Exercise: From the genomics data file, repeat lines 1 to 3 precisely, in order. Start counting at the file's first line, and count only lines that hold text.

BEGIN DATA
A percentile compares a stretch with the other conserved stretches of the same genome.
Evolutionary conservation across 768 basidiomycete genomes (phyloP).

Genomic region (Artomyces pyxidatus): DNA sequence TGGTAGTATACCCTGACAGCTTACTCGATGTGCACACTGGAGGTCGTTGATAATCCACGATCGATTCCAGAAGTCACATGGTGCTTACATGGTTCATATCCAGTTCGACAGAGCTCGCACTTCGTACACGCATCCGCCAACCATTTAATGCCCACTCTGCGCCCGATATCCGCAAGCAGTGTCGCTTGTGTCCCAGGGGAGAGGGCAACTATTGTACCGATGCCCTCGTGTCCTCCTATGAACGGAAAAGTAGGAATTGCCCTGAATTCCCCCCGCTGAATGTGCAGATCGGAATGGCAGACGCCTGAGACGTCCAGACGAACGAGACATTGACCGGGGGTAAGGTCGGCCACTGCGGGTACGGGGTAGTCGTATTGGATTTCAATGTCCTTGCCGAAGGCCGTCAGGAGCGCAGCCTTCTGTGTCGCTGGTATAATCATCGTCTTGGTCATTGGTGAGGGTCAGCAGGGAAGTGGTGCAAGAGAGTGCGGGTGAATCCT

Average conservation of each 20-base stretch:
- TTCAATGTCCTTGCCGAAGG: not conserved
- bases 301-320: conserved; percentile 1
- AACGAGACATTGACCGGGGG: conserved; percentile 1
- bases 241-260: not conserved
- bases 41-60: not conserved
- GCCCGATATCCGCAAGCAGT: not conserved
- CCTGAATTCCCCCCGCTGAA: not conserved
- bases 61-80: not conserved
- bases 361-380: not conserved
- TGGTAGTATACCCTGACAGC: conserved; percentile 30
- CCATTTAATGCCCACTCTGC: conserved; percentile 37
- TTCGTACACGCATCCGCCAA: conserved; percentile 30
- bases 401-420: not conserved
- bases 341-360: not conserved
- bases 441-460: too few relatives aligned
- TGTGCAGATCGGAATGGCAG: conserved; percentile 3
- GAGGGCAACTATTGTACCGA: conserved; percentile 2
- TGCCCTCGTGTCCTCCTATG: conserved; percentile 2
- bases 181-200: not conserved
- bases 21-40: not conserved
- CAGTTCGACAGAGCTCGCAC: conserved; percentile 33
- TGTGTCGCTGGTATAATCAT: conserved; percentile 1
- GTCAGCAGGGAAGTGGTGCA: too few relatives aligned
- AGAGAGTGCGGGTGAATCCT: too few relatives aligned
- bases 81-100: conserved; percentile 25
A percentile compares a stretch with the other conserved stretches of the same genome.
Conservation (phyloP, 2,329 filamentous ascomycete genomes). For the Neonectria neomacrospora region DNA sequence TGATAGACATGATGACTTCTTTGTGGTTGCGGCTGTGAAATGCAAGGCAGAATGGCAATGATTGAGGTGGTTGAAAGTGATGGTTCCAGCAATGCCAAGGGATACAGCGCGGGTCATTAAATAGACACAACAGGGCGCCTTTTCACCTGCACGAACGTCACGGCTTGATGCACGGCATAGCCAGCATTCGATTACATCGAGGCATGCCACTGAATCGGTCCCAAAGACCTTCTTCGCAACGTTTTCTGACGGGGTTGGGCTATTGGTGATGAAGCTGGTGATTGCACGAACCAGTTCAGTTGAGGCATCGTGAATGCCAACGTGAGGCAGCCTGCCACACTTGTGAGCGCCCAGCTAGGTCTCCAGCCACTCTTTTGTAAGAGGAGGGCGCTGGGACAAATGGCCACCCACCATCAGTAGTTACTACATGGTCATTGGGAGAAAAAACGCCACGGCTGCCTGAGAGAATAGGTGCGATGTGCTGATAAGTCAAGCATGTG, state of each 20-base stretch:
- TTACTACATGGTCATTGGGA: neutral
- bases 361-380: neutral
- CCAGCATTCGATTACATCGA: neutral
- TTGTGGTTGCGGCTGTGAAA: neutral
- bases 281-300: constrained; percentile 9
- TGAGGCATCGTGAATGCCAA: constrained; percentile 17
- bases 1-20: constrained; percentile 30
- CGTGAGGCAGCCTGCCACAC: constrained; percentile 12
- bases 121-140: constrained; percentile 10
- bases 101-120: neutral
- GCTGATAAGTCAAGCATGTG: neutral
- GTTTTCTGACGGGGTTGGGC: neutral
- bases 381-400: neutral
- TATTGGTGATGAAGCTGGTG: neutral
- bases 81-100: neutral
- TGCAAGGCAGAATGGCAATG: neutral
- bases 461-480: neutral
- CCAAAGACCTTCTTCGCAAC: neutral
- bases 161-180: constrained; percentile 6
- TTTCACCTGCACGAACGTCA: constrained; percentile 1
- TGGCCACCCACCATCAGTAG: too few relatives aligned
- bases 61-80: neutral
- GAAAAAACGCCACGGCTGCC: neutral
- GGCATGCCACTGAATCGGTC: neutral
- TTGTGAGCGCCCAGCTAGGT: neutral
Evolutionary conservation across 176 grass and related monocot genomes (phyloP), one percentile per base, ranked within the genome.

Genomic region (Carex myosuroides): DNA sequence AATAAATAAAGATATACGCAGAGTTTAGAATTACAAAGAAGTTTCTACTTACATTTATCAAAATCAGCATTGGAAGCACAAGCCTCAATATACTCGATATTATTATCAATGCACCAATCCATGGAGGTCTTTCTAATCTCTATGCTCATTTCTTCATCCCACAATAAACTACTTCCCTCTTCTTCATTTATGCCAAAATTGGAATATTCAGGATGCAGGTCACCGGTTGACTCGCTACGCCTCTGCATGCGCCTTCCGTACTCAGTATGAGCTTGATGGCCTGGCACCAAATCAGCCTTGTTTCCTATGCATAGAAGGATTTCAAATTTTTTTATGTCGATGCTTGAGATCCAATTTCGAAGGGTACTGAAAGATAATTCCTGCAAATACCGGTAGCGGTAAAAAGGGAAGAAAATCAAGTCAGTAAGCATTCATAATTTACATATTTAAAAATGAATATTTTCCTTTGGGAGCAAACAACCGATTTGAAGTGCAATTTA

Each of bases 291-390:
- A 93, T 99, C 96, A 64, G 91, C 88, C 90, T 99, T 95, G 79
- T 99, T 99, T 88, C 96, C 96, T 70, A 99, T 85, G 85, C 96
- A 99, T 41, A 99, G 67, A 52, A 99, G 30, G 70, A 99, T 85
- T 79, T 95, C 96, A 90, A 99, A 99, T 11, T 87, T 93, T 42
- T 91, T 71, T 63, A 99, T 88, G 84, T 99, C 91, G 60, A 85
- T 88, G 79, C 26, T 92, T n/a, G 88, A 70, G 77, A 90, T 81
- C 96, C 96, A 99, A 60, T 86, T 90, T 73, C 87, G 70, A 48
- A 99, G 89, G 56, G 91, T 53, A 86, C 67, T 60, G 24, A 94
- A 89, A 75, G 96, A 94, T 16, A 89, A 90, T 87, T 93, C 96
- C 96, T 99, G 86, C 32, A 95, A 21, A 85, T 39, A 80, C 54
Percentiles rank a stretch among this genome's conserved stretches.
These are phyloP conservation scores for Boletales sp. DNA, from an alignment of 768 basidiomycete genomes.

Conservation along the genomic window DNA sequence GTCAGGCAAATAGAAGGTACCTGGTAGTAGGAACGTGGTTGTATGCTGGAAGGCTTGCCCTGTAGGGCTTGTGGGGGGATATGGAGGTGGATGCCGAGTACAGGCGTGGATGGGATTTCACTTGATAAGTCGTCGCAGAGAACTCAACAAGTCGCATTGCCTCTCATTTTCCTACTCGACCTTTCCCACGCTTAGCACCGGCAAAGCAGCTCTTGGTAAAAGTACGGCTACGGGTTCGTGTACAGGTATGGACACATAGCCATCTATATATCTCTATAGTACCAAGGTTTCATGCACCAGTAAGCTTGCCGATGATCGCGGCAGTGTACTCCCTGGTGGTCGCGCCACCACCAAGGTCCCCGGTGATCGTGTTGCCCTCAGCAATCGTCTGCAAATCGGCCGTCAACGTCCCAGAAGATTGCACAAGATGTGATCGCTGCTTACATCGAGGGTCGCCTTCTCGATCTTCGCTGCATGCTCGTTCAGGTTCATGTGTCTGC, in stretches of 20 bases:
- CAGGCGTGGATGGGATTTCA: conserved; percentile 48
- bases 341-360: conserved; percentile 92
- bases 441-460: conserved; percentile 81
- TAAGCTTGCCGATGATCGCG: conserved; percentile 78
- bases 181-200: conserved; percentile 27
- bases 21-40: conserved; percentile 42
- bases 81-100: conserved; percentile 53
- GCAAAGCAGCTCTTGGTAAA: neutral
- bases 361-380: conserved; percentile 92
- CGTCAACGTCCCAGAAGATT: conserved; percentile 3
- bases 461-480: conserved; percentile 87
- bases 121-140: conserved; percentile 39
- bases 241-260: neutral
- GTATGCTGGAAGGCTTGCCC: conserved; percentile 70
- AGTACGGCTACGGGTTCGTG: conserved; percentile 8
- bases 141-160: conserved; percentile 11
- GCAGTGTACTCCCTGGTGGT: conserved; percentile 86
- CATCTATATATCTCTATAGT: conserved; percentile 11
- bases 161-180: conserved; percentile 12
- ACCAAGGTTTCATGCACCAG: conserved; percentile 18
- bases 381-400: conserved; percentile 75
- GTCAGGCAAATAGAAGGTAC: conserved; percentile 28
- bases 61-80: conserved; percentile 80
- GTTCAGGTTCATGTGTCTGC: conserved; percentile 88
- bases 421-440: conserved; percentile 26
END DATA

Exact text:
A percentile compares a stretch with the other conserved stretches of the same genome.
Evolutionary conservation across 768 basidiomycete genomes (phyloP).

Genomic region (Artomyces pyxidatus): DNA sequence TGGTAGTATACCCTGACAGCTTACTCGATGTGCACACTGGAGGTCGTTGATAATCCACGATCGATTCCAGAAGTCACATGGTGCTTACATGGTTCATATCCAGTTCGACAGAGCTCGCACTTCGTACACGCATCCGCCAACCATTTAATGCCCACTCTGCGCCCGATATCCGCAAGCAGTGTCGCTTGTGTCCCAGGGGAGAGGGCAACTATTGTACCGATGCCCTCGTGTCCTCCTATGAACGGAAAAGTAGGAATTGCCCTGAATTCCCCCCGCTGAATGTGCAGATCGGAATGGCAGACGCCTGAGACGTCCAGACGAACGAGACATTGACCGGGGGTAAGGTCGGCCACTGCGGGTACGGGGTAGTCGTATTGGATTTCAATGTCCTTGCCGAAGGCCGTCAGGAGCGCAGCCTTCTGTGTCGCTGGTATAATCATCGTCTTGGTCATTGGTGAGGGTCAGCAGGGAAGTGGTGCAAGAGAGTGCGGGTGAATCCT